Tuesday, February 25, 2014

Another Job Ended by Social

The cautionary tales become routine.  Today's edition involves the sharing of a Facebook link, ostensibly inside "friends" security, that was quickly shared out and to the wider world.  As a result, Craig Featherston is now former assistant AD at TCU.

The content isn't that important -- you can read here from the Ft Worth Star-Telegram -- what precipitated Featherston's decision to leave the Horned Frogs.

What does separate this event from other famous job-ending faux pas (by tweet | by drunken tweet | by photo | by posting | by video) -- this was sharing a link, not creating it.  Although, Featherston told the S-T[he] posted a message he said he didn’t write “but could have.”

Read more here: http://www.star-telegram.com/2014/02/21/5589881/tcu-ad-apologizes-his-for-facebook.html#storylink=cpy

The main takeaway:  in spite of best efforts by media consultants like Danah Boyd's attempt to create "context collapse", you will be taken at face for your comments.  And, in this case, the ones you share.

I segue to Boyd, who was interviewed today on NPR related to her new research book, It's Complicated.  The key to understanding the use of social by various groups is the context.  Based on the story, I don't think I am stretching to say that Featherston falls into "context collapse."  (Granted, Boyd is studying teenagers.)

As a former UT student during the time of the TAMU bonfire tragedy, he said he was sharing a comment among friends.  He talks directly to the Star-Telegram about the impact, and you have sympathy for the situation.

Tuesday, February 11, 2014

Is 65 the new 140?

I've said for some time, just because you get 140 characters on Twitter doesn't mean you should use them.  And that it's no good to prattle on with "extensions."  You need to leave space for the retweet and comments, so keep it around 100 if you can.

Now this: 65 characters.

Why?  Found first as it relates to writing good headlines for media releases that will work well in Google's search.  Because the Google truncates heads past 65 characters.

But here's some compelling additional info on 65.  For email subject lines.  For SEO tagging. More and more items are wanting you to say it in less and less space.

Once upon a time, I wrote for the bible of preseason basketball: Street & Smith's.  Those stories had hard word counts that were inviolable.  You quickly learned to drop modifiers, bloat and words like inviolable.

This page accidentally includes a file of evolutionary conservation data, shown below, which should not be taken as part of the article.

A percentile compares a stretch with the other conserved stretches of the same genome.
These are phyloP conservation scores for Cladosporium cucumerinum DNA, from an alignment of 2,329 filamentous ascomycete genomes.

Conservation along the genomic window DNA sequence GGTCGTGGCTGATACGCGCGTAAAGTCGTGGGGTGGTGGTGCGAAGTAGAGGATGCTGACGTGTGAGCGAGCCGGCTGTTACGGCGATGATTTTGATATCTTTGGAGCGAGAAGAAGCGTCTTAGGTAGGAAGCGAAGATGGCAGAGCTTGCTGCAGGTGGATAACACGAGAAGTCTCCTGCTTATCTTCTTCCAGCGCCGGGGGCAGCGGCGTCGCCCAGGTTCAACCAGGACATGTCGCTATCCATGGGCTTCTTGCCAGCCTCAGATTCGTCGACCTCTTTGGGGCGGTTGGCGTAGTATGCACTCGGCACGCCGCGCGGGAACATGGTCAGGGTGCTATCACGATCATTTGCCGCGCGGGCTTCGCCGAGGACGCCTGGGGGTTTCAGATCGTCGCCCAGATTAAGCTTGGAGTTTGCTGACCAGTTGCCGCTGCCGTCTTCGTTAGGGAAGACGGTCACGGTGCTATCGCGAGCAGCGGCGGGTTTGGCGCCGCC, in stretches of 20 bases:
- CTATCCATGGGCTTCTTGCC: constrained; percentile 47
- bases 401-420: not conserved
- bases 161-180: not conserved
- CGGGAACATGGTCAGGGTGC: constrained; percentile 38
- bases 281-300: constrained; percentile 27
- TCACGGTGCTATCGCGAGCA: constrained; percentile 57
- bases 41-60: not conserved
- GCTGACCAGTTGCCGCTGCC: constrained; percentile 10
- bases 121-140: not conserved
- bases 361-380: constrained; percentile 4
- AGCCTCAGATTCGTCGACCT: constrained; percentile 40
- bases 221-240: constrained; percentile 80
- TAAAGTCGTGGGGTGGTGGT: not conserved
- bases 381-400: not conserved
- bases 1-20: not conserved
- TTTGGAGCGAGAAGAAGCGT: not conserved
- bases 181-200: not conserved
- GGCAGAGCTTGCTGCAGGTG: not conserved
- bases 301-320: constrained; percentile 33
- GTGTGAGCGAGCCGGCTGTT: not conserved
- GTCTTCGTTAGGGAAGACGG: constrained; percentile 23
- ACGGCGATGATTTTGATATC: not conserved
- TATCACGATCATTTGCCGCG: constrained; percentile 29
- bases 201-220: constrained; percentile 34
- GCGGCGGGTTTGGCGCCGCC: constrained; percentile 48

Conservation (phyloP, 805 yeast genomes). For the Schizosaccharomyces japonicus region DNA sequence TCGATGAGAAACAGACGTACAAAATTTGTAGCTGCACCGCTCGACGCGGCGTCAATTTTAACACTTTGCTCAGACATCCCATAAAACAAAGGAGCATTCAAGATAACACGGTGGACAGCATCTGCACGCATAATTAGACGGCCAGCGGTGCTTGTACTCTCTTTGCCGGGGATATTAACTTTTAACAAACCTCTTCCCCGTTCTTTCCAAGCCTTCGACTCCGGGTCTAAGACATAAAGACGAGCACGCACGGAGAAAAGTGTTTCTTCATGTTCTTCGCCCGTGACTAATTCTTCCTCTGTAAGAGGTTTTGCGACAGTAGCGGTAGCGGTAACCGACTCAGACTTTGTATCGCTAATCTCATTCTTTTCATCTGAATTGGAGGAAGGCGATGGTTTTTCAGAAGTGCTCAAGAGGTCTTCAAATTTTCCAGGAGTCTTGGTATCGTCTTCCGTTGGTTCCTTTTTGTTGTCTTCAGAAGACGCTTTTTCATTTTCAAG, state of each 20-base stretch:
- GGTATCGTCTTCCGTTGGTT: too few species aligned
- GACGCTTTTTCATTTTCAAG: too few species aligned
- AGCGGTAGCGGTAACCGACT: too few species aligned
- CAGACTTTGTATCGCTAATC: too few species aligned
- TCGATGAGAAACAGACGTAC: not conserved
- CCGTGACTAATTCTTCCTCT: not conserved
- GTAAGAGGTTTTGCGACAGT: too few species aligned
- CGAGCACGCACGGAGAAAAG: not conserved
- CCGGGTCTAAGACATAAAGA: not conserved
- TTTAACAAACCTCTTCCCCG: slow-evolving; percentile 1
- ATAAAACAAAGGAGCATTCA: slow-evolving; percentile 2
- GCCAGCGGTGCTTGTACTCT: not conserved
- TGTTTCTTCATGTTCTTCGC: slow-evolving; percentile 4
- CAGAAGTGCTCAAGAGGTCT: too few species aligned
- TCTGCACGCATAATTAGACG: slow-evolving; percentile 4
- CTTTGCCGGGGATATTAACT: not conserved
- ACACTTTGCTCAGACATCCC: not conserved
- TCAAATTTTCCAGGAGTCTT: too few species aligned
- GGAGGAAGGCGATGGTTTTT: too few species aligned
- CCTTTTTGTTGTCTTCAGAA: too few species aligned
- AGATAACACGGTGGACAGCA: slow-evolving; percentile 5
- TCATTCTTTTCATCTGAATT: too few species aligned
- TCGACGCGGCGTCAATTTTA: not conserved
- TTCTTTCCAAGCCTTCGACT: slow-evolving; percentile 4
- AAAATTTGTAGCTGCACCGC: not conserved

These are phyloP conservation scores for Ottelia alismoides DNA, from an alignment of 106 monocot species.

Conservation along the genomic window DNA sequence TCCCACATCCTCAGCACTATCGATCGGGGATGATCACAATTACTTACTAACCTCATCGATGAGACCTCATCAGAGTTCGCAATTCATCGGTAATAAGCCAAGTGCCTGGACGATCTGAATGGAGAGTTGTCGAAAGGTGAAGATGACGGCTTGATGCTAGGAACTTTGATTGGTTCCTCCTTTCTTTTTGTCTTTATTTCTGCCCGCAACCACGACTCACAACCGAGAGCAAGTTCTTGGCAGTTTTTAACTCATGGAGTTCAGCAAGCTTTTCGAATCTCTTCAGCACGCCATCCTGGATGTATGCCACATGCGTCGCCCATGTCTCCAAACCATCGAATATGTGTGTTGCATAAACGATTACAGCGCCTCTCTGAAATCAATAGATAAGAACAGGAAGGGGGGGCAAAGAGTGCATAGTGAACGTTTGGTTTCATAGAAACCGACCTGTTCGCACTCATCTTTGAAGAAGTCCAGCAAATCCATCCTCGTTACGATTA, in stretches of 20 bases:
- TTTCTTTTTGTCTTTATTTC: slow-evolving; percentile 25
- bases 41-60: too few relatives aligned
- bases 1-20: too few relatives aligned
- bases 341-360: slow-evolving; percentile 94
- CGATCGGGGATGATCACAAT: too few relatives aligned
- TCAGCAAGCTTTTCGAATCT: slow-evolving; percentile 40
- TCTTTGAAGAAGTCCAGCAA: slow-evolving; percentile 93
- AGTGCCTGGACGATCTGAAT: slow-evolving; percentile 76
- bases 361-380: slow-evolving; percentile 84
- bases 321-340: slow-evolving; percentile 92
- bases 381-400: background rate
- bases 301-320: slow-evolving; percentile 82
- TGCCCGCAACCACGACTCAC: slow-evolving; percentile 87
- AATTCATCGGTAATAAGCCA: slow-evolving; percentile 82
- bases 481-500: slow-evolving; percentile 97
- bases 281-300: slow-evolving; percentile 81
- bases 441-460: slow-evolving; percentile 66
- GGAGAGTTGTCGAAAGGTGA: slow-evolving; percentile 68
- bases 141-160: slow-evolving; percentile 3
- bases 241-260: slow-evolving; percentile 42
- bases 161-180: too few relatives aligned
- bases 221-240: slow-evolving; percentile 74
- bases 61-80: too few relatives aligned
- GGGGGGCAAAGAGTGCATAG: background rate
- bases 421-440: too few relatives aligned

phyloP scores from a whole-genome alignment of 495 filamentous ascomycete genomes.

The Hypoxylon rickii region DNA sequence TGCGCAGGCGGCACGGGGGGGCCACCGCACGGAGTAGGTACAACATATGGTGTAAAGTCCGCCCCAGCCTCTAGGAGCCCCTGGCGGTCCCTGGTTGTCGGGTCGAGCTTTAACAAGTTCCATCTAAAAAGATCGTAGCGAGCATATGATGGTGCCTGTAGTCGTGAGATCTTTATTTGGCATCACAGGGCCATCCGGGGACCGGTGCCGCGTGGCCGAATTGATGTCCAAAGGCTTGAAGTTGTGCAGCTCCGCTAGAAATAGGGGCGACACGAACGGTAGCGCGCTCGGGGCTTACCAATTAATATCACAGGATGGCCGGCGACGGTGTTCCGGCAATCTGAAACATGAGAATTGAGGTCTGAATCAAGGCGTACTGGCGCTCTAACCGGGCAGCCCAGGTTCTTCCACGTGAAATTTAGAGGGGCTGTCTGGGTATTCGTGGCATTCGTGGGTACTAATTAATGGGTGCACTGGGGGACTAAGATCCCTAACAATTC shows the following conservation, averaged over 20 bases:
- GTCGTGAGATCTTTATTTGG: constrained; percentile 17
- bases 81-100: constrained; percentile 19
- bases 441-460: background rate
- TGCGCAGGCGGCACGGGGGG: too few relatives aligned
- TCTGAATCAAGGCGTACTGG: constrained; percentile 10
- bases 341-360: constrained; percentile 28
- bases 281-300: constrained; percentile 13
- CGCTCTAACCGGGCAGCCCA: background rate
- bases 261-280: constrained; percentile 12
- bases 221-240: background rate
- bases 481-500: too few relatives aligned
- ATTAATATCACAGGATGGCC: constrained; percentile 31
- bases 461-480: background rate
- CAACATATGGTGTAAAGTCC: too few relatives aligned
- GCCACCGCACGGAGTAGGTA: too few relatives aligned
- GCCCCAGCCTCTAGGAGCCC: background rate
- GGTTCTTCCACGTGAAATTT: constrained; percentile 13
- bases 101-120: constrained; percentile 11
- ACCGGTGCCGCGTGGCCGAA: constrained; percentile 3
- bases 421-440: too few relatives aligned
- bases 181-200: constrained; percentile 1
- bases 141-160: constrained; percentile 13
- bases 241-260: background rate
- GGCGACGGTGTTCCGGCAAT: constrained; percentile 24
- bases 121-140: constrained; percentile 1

Writing short, tight, meaningful prose is much harder than bloviating.

Forced Transparency (Not Yet)

Friends point out what I overlooked -- the new Facebook annotation of who actually posted on brands is for admins view only.


So when was the last time that a Facebook feature that reveals more about your data stayed private.

Betcha what I took the policy change to be comes to pass before it's all said and done.

For all the folks who want to keep their branded social shielded, consider my age old advice:  Digital assets are extremely portable and once posted are always available.

Can you say . . . screen captures?  Wanna know who really is doing Brand X's work for them?  Everyone an Edward Snowden.

Monday, February 10, 2014

Of FOIA and folly

Every public institution runs into the digital age dilemma: what should we archive and what are we required to archive?

One solid rule of thumb is making sure you can produce documents if asked that pertain to your business activity.  And doing that on Gmail to avoid the state's servers . . . . well, that is proven to not stand up in court.

Two recent FOIA-related articles via PRSA's daily email bring this balancing act into focus.  The first details the SNAFU by the U.S. Navy in sending its strategy memo of how to cut down on a FOIA request to the requester.

Ah, there are some old time favorites:  "encourage the sender to 'narrow the scope'" to avoid "fishing expeditions."  The tweet with the screen cap is here.

The other is this new product: Confide.  Marketing hype says it's "snapchat for the corner office."  In other words, a way to have erasable communications to avoid those pesky FOIA fishing expeditions.

As many have learned the hard way, Snapchat isn't as secure, and surely the same will be for Confide.

Sunday, February 09, 2014

Forced Transparency

Starting Feb. 20, Facebook will take the veil off "brand" pages by revealing who is posting what.  I think it's a great move, and something that for the most part I've followed at all three stops along this social media way.

I did endorse the school speaking on the first announcement, but thereafter, you had to identify yourself at the end of the post.

Now, all posts will be annotated, and it will be a good thing.

Well, unless you are the mystery MSNBC tweeter that got fired a week ago for the comment about conservatives and the Cheerios commercial.  Can't get away with that anonymous post and departure on Facebook soon.